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The Mother of the Church in Cincinnati

January 10th, 2017posted by Sarah Patterson

Today’s blog was written by Mary Hennessey, volunteer in the Archives of the Archdiocese of Cincinnati. How does the Methodist daughter of an early settler and politician from Ohio become the “Mother of the Church of Cincinnati?” A shining example of  the “Feminine Genius” referenced by Pope John Paul II in  his Letter to Women is Sarah Worthington King Peter – a 19th century philanthropist from Cincinnati. Sarah was born in 1800 in Chillicothe, Ohio at Adena Mansion.  Her father, Thomas Worthington, is known as the “Father of Ohio Statehood” and was one of the …

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Christmas Card, 1880

December 20th, 2016posted by Sarah Patterson

This Christmas card comes from the Junior Class at St. Xavier College, 1880. Inside is a program for the annual Christmas production, listing the overture and sets for “The Christmas Tree,” “The Shepherd’s Vision,” and the main feature”King Christmas.” The music for the play was composed by Prof. H. Gerold.

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St. Patrick Church, Troy

December 7th, 2016posted by Sarah Patterson

A new church for St. Patrick Church, Troy, was dedicated on November 30, Thanksgiving Day, 1916. Earlier that year, the cornerstone for the church was laid on May 28. Pictured at the cornerstone laying ceremony, Rev. John Feldman, Dean of the Cincinnati district (deanery) blesses the stone. Rev. Frederic H. Bene stands just right of center looking on. Rev. Feldman was pastor of St. Patrick 1880-1884 and Rev. Bene was pastor 1884-1892. Founded in 1857, the pastor at the time of the dedication was Rev. Anthony Mentink, who was pastor from 1906-1958. The parish will …

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Fr. Francis Lasance

November 17th, 2016posted by Sarah Patterson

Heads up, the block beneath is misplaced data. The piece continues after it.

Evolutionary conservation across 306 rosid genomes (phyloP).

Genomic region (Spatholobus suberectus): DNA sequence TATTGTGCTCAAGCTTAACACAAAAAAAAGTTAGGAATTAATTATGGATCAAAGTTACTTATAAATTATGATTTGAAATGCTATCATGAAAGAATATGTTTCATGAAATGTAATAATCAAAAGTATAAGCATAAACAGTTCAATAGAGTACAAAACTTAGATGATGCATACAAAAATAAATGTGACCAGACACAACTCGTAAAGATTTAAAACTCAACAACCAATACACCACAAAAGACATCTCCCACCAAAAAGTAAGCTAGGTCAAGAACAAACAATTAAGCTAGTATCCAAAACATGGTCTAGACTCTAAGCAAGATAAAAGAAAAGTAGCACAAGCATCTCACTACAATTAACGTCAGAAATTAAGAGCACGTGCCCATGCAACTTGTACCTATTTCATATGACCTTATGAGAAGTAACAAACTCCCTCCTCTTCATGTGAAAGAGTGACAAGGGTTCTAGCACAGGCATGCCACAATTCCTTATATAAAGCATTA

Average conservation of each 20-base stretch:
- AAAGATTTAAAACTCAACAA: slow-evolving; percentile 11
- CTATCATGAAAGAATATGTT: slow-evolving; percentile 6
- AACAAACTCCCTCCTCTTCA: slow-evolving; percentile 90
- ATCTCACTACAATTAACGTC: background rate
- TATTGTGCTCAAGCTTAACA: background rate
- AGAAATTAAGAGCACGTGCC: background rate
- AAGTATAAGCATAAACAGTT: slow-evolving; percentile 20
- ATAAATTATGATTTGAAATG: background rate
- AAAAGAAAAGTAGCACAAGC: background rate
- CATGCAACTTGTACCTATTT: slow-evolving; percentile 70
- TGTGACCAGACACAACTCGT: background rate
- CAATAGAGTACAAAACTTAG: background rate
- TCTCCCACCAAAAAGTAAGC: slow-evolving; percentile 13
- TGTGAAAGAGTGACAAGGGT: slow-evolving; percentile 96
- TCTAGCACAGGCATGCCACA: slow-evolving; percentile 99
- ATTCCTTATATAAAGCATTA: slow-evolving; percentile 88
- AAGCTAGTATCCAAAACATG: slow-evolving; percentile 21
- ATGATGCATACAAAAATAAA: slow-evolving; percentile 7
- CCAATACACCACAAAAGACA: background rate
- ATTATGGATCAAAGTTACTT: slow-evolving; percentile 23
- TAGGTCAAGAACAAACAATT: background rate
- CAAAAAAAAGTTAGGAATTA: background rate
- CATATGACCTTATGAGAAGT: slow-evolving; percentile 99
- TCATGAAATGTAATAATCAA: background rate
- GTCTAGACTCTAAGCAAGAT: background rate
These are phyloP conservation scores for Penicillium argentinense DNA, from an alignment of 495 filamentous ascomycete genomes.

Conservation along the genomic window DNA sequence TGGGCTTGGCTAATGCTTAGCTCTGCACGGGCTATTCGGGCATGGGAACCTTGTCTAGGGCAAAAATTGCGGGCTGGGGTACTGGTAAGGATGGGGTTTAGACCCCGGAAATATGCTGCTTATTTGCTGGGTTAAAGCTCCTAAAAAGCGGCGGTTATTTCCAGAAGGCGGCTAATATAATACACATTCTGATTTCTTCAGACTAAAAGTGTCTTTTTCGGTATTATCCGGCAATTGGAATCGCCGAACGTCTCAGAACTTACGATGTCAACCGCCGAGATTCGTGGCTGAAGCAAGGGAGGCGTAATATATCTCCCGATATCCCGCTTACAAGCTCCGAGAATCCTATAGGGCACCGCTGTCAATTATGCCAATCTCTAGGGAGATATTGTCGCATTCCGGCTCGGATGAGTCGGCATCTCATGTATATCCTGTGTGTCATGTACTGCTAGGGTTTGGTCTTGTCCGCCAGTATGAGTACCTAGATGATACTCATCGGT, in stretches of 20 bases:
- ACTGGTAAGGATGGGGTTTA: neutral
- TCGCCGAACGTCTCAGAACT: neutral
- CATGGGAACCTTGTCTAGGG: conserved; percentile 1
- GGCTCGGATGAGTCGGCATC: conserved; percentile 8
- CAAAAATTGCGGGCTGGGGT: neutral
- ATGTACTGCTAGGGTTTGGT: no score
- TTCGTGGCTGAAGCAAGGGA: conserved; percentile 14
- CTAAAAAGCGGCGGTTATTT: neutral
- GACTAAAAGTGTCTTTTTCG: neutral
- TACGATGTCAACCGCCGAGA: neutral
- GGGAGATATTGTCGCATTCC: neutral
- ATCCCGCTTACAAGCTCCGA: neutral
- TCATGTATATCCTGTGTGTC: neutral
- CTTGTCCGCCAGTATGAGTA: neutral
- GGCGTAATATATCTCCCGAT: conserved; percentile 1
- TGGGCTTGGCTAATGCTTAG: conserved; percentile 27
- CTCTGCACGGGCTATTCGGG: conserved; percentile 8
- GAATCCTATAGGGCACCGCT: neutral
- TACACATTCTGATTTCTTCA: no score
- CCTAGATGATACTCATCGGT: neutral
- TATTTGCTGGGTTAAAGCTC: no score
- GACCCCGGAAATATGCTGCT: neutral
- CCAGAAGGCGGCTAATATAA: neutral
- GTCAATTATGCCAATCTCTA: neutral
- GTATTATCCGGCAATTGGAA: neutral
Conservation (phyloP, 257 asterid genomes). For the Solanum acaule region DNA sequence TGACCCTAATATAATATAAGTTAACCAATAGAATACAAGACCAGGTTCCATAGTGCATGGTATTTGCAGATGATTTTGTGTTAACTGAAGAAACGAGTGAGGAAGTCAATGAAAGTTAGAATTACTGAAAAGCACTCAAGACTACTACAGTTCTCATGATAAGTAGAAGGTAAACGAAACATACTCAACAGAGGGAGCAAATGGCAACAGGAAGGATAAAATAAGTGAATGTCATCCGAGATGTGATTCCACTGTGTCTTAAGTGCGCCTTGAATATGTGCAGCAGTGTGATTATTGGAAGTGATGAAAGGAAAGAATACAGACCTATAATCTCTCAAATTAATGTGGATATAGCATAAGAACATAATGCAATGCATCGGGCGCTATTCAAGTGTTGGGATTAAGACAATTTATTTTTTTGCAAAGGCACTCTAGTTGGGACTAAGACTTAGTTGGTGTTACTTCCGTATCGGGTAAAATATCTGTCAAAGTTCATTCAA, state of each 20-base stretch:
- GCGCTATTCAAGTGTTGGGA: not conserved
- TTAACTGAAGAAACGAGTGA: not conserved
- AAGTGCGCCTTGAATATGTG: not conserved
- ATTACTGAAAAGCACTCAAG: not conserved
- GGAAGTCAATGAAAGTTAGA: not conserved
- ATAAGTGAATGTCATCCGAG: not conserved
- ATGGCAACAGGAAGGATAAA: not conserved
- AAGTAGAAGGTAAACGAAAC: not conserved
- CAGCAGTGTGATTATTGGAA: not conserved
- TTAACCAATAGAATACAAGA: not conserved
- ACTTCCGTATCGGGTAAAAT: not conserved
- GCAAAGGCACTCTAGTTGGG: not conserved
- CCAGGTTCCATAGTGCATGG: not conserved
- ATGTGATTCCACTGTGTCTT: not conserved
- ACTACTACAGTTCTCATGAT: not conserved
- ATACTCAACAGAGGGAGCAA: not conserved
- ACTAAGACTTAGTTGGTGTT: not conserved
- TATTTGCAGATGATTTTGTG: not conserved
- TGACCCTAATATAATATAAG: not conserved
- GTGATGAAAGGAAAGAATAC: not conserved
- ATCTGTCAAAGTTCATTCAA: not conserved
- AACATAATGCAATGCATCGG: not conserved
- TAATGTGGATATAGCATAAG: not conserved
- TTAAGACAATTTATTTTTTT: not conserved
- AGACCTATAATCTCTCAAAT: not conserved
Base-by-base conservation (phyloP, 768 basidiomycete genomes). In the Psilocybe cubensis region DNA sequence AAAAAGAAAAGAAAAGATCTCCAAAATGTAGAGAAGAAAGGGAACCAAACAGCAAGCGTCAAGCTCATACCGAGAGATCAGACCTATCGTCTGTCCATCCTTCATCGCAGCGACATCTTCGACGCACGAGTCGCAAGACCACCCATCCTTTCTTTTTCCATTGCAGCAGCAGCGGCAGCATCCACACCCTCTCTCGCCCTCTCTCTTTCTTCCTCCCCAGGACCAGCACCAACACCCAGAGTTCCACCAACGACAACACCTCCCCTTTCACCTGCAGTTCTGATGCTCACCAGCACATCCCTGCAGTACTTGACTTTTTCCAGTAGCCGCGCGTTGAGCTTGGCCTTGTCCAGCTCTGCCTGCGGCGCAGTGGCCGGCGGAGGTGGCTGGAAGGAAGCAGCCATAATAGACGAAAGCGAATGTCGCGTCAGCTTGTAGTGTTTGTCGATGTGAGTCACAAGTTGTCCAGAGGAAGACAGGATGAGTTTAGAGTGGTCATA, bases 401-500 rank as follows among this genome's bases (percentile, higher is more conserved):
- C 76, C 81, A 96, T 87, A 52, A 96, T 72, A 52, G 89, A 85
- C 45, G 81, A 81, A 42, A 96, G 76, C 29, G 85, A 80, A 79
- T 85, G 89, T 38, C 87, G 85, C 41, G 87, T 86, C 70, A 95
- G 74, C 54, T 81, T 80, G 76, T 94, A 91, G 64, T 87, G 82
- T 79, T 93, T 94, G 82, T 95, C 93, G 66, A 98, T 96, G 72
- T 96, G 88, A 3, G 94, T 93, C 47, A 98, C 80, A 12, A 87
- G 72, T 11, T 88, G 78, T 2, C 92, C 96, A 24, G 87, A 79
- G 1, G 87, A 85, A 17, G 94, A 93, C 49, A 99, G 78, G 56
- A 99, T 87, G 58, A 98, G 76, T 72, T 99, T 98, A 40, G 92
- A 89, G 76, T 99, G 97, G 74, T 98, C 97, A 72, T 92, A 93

Fr. Francis Lasance, born in Cincinnati on January 24, 1860, was ordained a priest of the Archdiocese on May 24, 1883. In the first few years of his priesthood, he was assigned to Sts. Peter and Paul Church, Reading; Emmanuel Church, Dayton; and then briefly in Lebanon and Monroe, building the church in Monroe, which at that time was considered mission territory. Unfortunately, Fr. Lasance was plagued with poor health and had to give up parish work in 1890, only seven years after ordination. His life and ministry as a priest would end up taking …

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Take Me Out to the Ballgame

November 3rd, 2016posted by Sarah Patterson

  In honor of the Cubs’ World Series win last night, here is a school team photo from the 1907 St. Mark baseball team, taken just one year before the previous Cubs win in 1908. St. Mark, Evanston, was established in 1905 and closed in 2010. From the beginning and until the end, the parish was ministered by priests from the Society of the Precious Blood.   Laboring on the Mission is a blog of the Archdiocese of Cincinnati Archives. The title is taken from a letter written by Bishop Edward Fenwick, OP, describing his …

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Minor Patrons of the Archdiocese

October 27th, 2016posted by Sarah Patterson